draft-ietf-ccamp-gmpls-otn-b100g-applicability-01.txt   draft-ietf-ccamp-gmpls-otn-b100g-applicability-02.txt 
Internet Engineering Task Force Q. Wang, Ed. Internet Engineering Task Force Q. Wang, Ed.
Internet-Draft ZTE Internet-Draft ZTE Corporation
Intended status: Informational R. Valiveti, Ed. Intended status: Informational R. Valiveti, Ed.
Expires: January 8, 2020 Infinera Corp Expires: September 7, 2020 Infinera Corp
H. Zheng, Ed. H. Zheng, Ed.
Huawei Huawei
H. Helvoort H. Helvoort
Hai Gaoming B.V Hai Gaoming B.V
S. Belotti S. Belotti
Nokia Nokia
July 7, 2019 March 6, 2020
Applicability of GMPLS for B100G Optical Transport Network Applicability of GMPLS for B100G Optical Transport Network
draft-ietf-ccamp-gmpls-otn-b100g-applicability-01 draft-ietf-ccamp-gmpls-otn-b100g-applicability-02
Abstract Abstract
This document examines the applicability of using current existing This document examines the applicability of using current existing
GMPLS routing and signaling to set up ODUk/ODUflex over ODUCn link, GMPLS routing and signaling to set up ODUk/ODUflex over ODUCn link,
as a result of the support of OTU/ODU links with rates larger than as a result of the introduction of OTU/ODU links with rates larger
100G in the 2016 version of G.709. than 100G in the 2016 version of G.709.
Status of This Memo Status of This Memo
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Table of Contents Table of Contents
1. Introduction . . . . . . . . . . . . . . . . . . . . . . . . 2 1. Introduction . . . . . . . . . . . . . . . . . . . . . . . . 2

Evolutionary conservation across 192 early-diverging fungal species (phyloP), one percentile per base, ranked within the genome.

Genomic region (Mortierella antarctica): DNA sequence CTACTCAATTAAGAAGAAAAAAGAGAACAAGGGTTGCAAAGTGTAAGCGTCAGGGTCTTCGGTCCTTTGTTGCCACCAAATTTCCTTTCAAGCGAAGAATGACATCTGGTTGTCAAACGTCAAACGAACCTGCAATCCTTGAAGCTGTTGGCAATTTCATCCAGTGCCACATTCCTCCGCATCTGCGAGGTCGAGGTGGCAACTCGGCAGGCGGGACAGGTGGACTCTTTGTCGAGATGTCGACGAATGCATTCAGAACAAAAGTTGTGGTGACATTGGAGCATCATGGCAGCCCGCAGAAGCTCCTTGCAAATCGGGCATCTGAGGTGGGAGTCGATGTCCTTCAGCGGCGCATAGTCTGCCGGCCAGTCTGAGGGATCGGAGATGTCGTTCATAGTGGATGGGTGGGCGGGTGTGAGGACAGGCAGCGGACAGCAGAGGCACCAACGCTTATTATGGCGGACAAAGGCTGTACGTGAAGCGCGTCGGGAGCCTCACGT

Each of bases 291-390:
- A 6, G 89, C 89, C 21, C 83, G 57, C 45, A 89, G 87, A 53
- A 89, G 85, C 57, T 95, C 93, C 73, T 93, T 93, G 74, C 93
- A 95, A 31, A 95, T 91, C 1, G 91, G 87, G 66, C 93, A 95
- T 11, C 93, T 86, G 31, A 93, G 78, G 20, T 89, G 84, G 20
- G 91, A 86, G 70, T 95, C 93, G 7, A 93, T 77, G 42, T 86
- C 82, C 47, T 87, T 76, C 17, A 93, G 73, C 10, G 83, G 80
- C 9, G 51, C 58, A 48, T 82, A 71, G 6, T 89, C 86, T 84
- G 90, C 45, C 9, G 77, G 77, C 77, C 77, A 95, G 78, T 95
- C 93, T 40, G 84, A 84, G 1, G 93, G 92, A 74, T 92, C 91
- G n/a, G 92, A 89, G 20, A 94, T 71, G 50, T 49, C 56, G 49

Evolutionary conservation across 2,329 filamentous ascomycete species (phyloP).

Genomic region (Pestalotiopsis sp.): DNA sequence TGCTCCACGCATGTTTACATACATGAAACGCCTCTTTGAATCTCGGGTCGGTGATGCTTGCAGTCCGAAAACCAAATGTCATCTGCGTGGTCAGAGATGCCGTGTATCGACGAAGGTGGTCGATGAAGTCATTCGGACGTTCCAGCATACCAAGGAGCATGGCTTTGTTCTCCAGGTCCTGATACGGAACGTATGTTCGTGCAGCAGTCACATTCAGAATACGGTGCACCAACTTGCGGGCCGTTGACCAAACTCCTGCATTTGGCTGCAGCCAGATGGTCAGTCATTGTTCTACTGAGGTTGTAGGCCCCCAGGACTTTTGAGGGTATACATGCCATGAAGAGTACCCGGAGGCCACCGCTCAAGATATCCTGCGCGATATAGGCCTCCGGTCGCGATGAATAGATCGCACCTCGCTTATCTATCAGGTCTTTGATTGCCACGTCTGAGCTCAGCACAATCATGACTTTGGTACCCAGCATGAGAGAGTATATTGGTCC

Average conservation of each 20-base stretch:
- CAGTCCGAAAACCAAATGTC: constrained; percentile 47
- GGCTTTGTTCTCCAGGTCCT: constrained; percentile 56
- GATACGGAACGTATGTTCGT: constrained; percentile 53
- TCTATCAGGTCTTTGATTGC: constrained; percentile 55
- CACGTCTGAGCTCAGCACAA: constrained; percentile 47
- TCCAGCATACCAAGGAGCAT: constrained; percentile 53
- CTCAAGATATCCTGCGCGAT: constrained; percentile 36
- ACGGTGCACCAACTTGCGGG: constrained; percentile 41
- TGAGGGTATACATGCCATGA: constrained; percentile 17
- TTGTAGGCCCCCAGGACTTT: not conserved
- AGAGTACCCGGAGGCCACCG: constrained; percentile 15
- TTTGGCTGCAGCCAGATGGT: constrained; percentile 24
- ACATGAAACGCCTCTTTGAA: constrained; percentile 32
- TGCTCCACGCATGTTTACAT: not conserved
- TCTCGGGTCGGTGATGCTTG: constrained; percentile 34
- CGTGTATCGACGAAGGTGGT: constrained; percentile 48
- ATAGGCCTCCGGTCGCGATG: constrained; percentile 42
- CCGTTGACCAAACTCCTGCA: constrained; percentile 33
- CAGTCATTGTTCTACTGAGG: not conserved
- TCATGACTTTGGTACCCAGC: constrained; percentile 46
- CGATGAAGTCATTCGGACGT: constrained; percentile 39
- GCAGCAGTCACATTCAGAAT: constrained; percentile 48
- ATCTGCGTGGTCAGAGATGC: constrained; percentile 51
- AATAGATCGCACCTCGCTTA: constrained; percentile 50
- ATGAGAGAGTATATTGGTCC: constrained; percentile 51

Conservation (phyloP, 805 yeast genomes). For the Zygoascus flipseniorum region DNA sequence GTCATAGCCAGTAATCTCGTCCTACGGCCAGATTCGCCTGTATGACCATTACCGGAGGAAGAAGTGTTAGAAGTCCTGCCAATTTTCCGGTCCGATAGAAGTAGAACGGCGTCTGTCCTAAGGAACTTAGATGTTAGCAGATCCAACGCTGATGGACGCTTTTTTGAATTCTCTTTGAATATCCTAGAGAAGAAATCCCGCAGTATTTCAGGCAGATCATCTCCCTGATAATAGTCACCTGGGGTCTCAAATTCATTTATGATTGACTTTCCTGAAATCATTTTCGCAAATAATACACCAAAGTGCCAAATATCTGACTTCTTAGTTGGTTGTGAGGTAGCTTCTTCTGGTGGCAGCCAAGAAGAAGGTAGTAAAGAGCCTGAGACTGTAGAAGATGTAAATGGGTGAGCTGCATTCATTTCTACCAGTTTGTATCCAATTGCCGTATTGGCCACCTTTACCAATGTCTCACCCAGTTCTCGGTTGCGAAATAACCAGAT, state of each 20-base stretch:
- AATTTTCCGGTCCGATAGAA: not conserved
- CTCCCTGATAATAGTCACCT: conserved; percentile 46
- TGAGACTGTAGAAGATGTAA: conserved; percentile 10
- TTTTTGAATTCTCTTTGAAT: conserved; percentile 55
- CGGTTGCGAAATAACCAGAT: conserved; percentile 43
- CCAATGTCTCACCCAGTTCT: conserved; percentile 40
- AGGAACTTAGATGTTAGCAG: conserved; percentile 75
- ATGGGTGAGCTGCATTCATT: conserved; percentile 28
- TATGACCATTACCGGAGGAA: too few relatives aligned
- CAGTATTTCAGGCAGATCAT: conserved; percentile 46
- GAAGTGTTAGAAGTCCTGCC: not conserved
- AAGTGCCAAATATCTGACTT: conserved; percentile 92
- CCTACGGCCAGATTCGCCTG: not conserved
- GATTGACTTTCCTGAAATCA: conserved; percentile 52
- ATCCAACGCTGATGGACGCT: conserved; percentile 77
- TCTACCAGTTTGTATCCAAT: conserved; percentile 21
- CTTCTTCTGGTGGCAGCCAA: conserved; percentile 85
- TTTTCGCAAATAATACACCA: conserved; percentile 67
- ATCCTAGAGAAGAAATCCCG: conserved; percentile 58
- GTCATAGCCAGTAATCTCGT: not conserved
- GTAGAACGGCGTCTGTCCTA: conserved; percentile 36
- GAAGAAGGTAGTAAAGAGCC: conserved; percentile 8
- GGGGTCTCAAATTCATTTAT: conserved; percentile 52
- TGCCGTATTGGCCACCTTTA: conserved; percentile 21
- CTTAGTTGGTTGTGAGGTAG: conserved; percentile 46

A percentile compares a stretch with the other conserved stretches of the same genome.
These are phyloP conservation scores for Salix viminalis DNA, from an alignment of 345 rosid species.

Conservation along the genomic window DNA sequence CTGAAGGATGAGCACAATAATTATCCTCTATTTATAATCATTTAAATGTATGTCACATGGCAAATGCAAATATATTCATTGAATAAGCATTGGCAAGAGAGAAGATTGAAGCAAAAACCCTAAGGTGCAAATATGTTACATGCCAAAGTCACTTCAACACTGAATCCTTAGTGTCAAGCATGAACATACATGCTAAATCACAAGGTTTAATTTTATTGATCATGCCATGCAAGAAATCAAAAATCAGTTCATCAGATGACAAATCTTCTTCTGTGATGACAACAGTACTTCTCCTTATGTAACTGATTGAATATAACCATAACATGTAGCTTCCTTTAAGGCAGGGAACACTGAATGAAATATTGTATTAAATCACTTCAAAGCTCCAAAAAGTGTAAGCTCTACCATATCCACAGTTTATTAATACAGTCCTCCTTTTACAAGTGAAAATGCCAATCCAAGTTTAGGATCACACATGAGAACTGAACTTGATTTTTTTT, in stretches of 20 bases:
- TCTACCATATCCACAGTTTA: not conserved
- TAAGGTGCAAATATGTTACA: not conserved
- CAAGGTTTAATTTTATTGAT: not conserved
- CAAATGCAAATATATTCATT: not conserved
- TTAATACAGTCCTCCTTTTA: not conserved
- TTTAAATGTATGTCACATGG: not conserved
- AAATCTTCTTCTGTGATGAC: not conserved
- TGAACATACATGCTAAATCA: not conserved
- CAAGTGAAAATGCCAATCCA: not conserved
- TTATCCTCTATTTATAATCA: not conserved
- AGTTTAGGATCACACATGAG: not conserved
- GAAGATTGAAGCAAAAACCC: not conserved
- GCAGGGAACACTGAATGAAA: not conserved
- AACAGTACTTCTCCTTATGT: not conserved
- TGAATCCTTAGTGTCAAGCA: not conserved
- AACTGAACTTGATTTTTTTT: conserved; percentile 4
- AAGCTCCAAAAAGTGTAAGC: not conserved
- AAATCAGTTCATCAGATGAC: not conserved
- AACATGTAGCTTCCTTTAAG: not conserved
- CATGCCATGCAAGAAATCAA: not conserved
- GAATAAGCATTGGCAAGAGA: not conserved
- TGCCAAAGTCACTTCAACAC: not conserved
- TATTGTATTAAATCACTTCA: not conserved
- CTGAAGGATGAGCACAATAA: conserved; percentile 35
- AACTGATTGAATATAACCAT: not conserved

1.1. Scope . . . . . . . . . . . . . . . . . . . . . . . . . . 3 1.1. Scope . . . . . . . . . . . . . . . . . . . . . . . . . . 3
2. Terminology . . . . . . . . . . . . . . . . . . . . . . . . . 3 2. OTN terminology used in this document . . . . . . . . . . . . 3
2.1. Requirements Language . . . . . . . . . . . . . . . . . . 3
2.2. OTN terminology used in this document . . . . . . . . . . 3
3. Overview of B100G in G.709 . . . . . . . . . . . . . . . . . 4 3. Overview of B100G in G.709 . . . . . . . . . . . . . . . . . 4
3.1. OTUCn . . . . . . . . . . . . . . . . . . . . . . . . . . 4 3.1. OTUCn . . . . . . . . . . . . . . . . . . . . . . . . . . 4
3.1.1. Carrying OTUCn between 3R points . . . . . . . . . . 5
3.2. ODUCn . . . . . . . . . . . . . . . . . . . . . . . . . . 6 3.2. ODUCn . . . . . . . . . . . . . . . . . . . . . . . . . . 6
3.3. OTUCn-M . . . . . . . . . . . . . . . . . . . . . . . . . 7 3.3. OTUCn-M . . . . . . . . . . . . . . . . . . . . . . . . . 7
3.4. Time Slot Granularity . . . . . . . . . . . . . . . . . . 8 3.4. Time Slot Granularity . . . . . . . . . . . . . . . . . . 8
3.5. Structure of OPUCn MSI with Payload type 0x22 . . . . . . 8 3.5. Structure of OPUCn MSI with Payload type 0x22 . . . . . . 8
3.6. Client Signal Mappings . . . . . . . . . . . . . . . . . 8 3.6. Client Signal Mappings . . . . . . . . . . . . . . . . . 8
4. Applicability and GMPLS Implications . . . . . . . . . . . . 10 4. Applicability and GMPLS Implications . . . . . . . . . . . . 10
4.1. Applicability and Challenges . . . . . . . . . . . . . . 10 4.1. Applicability and Challenges . . . . . . . . . . . . . . 10
4.2. GMPLS Implications and Applicability . . . . . . . . . . 12 4.2. GMPLS Implications and Applicability . . . . . . . . . . 12
4.2.1. TE-Link Representation . . . . . . . . . . . . . . . 12 4.2.1. TE-Link Representation . . . . . . . . . . . . . . . 12
4.2.2. Implications and Applicability for GMPLS Signalling . 13 4.2.2. Implications and Applicability for GMPLS Signalling . 13
4.2.3. Implications and Applicability for GMPLS Routing . . 14 4.2.3. Implications and Applicability for GMPLS Routing . . 14
5. Acknowledgements . . . . . . . . . . . . . . . . . . . . . . 15 5. Acknowledgements . . . . . . . . . . . . . . . . . . . . . . 15
6. Authors (Full List) . . . . . . . . . . . . . . . . . . . . . 15 6. Authors (Full List) . . . . . . . . . . . . . . . . . . . . . 15
7. Contributors . . . . . . . . . . . . . . . . . . . . . . . . 16 7. Contributors . . . . . . . . . . . . . . . . . . . . . . . . 16
8. IANA Considerations . . . . . . . . . . . . . . . . . . . . . 16 8. IANA Considerations . . . . . . . . . . . . . . . . . . . . . 17